Inside the MAM’s annual Bal du Lac
There have been many times we’ve stepped into the grandiose, white, gleaming Windhover Hall of the Milwaukee Art Museum and felt the grace of a magical themed evening. But this past Saturday evening at the 52nd annual Bal du Lac (translated “Ball of the Lake”), many in attendance were raving about the transformation of the space.
For this year’s gala fundraiser and dance event, which saw the likes of many local corporate names like Kohl’s, Johnson Controls, and main sponsor Baker Tilly, along with many public figures, executives, and personalities like Betty Quadracci and Chris Abele, the theme was “Alice in Wonderland.” This was a reflection on the current Accidental Genius: Art from the Anthony Petullo Collection, which is said to be a recurring pattern in this gathering of self-taught artists.
The designers and hosts Christine Fenske Eben and Eric Eben, and Laura and Jeff Lukas brought in giant inflatable mushroom and flowers illuminated by copious amounts of LED lights. Organizers had arriving guests pose in their black-tie tuxedos and formal gowns alongside Alice, the Mad Hatter, the Queen of Hearts and other Wonderland performers in a trippy, hypnotic hallway. The main hall itself was decorated with a smiling Cheshire Cat, day-glo ottomans, high-top tables, chandelier lamps, and sported a private stock of available wines for the evening being guarded by a winsome smoking caterpillar. Copious amounts of well-placed LED lights then filled the normally white room with an aura of wonder.
The $300-a-plate event was furnished with appetizers and tapas from Shully’s Cuisine and Events, which were devoured while attendees chatted and pored over the items up for bid at silent auction. The MAM relies on members, donors, and sponsors to come up with $8 million a year to bolster the $14.1 million in operating expenses for one of the city’s shining jewels and educational meccas*. The Bal du Lac was certainly the place to put a face to these names we often see only on a wall or wing of the museum.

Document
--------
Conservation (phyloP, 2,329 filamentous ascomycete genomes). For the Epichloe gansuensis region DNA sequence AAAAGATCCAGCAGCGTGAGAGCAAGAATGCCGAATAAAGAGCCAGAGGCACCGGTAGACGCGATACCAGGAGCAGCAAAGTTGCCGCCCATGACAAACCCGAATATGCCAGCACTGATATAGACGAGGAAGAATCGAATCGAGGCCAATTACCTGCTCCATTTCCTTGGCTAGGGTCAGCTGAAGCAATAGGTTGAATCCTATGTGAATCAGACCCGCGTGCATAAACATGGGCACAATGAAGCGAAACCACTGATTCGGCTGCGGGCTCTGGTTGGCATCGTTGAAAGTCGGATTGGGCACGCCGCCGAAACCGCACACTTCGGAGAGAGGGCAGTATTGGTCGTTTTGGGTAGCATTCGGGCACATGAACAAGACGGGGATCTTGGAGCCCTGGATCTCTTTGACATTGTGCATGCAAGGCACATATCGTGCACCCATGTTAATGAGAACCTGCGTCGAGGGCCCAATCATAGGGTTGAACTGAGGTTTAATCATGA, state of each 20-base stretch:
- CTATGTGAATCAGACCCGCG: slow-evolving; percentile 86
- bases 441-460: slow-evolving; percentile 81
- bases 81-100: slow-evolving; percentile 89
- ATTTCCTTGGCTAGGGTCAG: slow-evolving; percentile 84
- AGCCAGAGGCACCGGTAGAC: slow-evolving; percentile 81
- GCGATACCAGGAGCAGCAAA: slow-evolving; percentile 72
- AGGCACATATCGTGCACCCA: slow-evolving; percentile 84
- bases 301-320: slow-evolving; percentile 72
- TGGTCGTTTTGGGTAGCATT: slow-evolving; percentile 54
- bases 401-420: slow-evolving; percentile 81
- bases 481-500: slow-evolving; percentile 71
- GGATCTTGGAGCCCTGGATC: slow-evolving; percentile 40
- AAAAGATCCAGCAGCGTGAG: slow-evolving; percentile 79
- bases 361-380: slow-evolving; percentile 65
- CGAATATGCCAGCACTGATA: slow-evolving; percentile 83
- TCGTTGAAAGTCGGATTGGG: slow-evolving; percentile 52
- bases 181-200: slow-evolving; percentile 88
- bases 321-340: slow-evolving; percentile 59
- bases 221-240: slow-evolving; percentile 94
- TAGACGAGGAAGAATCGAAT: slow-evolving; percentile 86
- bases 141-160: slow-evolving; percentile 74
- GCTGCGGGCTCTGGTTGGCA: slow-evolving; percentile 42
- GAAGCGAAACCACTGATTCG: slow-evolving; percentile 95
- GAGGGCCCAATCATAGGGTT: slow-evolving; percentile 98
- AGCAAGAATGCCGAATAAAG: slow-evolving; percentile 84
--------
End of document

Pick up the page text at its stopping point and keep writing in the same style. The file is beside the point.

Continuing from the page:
TCD got an exclusive look at this year’s event, and we have chronicled it through select images below in our slideshow. To visit the whole set, you can visit our flickr set here. Accidental Genius closes after this week, at which time there is a pause in feature exhibitions, although there are special exhibits by Tara Donovan (watch TCD this week for a preview and interview by Tom Strini), Isaac Julien’s True North, and one of the new Kohl’s art education rooms feature art at the movies through animation. The next feature exhibit starts June 1 with The Posters of Paris.
Jun 9th, 2015 by Jack Fennimore
Great music, comedy, food and people, people, people. Our photos capture the action.
Mar 16th, 2015 by Jeramey Jannene
The warm weather drew a large crowd, including Mayor Tom Barrett and the Wacky Wheeler.
Nov 27th, 2014 by Jeramey Jannene
The 88th annual downtown parade lit up a gloomy weekend, as our photos attest.
Oct 21st, 2014 by Michael Horne
Man-about-town Michael Horne captures and comments on the scene, with photos, of course.
Oct 21st, 2014 by Richard Davis
Acclaimed production captures love affair tested by Civil War. Our photos capture the action.
Oct 14th, 2014 by Heather Meuret
The beer and music flowed and there was a great turnout, all captured in our photos.
Jun 19th, 2015 by Mary Sussman
Artist Richard W. Patt turns barns into an almost abstract world of color and texture.
Jun 18th, 2015 by Jack Fennimore
A new exhibit tracks his impact on the Harley company, culture and designs.
Jun 5th, 2015 by Rose Balistreri
Tory Folliard presents related but quite different work by two Illinois artists. Does the former student outdo his teacher?
May 8th, 2015 by Rose Balistreri
Shimon and Lindemann lovingly and wittily capture regional Wisconsin subjects, in a must-see exhibition.
Apr 10th, 2015 by Richard Davis
Unusual joint exhibition at two Milwaukee galleries offers the nostalgic work of Rafael Francisco Salas.
Mar 24th, 2015 by Rose Balistreri
Robin Jebavy’s large, still life paintings are showy, but how much is below the surface?